• Environmental Technology
  • Environmental Consulting
  • Forestry
  • Planning
  • Policy
  • Tourism
  • Non-Profit Management
  • Marketing and Advertising
  • Government Administration
  • Project Management

  • Agricultural Inspector
  • Environmental Liaison Officer
  • Natural Heritage Specialist
  • Conservation Specialist
  • Environmental/Conservation Policy Analyst
  • Conservation Co-ordinator
  • Restoration Co-ordinator
  • Environmental Consultant
  • Ecotourism Consultant
  • Demographer
  • Demographic Analysis
  • Environmental Economist
  • Writer/Author
  • Editor
  • Correspondent
  • Education Programs Officer
  • Elementary or High School Teacher
  • Professor
  • Environmental Assessment Analyst
  • Environmental Specialist
  • Environmental Resource Specialist
  • Forest Fire Inspector and Prevention Specialist
  • Environmental Planner
  • Waste Management Specialist
  • Natural Resources Planner
  • Environmental Restoration Planner
  • Climate and Prosperity Advisor
  • Environmental Lobbyist
  • Environmental Policy Analyst
  • Political Advocate
  • Tour Guide
  • Ecotourism Specialist
  • Interpreter and Translator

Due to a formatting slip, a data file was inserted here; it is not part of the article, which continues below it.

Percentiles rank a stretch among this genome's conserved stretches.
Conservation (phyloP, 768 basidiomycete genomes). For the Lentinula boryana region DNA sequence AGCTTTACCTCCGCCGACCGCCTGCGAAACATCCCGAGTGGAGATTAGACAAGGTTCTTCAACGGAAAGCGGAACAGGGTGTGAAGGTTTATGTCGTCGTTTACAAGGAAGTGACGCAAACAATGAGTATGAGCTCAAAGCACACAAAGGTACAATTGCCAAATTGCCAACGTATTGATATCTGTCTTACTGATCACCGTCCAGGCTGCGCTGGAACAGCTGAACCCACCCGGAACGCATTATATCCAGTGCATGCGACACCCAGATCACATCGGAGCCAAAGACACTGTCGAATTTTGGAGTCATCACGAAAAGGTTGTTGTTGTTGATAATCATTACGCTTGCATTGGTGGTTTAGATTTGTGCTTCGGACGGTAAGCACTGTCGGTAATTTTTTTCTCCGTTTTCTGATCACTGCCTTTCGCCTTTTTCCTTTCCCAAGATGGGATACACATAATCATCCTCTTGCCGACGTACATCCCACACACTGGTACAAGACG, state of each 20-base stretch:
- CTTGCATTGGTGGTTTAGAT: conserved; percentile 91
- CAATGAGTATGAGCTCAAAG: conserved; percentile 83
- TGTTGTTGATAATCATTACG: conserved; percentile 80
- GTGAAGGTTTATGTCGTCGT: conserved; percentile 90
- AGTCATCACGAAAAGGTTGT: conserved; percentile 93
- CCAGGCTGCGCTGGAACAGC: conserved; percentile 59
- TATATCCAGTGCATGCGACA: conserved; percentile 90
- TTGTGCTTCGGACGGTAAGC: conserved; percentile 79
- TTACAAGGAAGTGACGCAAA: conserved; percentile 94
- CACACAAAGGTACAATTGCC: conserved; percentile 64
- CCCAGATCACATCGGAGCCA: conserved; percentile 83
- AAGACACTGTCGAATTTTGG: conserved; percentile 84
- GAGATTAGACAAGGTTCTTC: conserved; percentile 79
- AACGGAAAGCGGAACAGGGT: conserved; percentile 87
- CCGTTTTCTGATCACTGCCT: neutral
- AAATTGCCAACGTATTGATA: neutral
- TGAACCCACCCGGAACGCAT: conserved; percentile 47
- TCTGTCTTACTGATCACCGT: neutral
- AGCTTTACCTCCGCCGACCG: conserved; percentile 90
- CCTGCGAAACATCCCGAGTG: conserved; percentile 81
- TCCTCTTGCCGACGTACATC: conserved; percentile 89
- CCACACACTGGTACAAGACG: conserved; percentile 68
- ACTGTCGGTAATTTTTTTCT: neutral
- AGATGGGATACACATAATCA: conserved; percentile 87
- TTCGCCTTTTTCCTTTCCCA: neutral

• Convention and Tourism Specialist
  • Recreation Co-ordinator
  • Park Ranger
  • Ecosystem Technician
  • Environmental Monitoring Assistant
  • Proposal Writer
  • Health and Safety Assistant
  • Marketing and Public Relations Coordinator
  • Communications Manager
  • Transportation and Planning Technologist
  • Field Technician Assistant
  • Environmental Underwriter


Get Involved, Gain Skills

Getting involved in on- and off-campus activities for pay or as a volunteer helps develop skills, build resumes, construct successful graduate and professional school applications, and will help you to succeed in life after graduation. It will also help you to clarify your interests and strengths.

Within Your Program

Many programs have societies and clubs which provide excellent opportunities for you to get to know your peers and discuss topics related to your degree. Your department may also offer opportunities to get involved in conferences, associations, co-op and practicum placements, events, and research. Your professors are also an invaluable resource.

Visit your department’s office or website to discover events and opportunities for current students.

Other Ways to Get Involved

Co-Curricular Record

The Co-Curricular Record (CCR) is an official document of your involvement outside of the classroom.

Search the Co-Curricular Record to find activities that will match your interests and build your employability skills.

Visit the CCR Website 


Step 1 – Connect with Career Services and access numerous resources to:

  • Explore career paths
  • Identify and showcase your skills to increase your employability
  • Strategically look for jobs, volunteer and experiential opportunities

Step 2 – Check out the LinkedIn Students App to:

  • Discover jobs that are a good fit for your degree, see career paths of recent alumni and build your network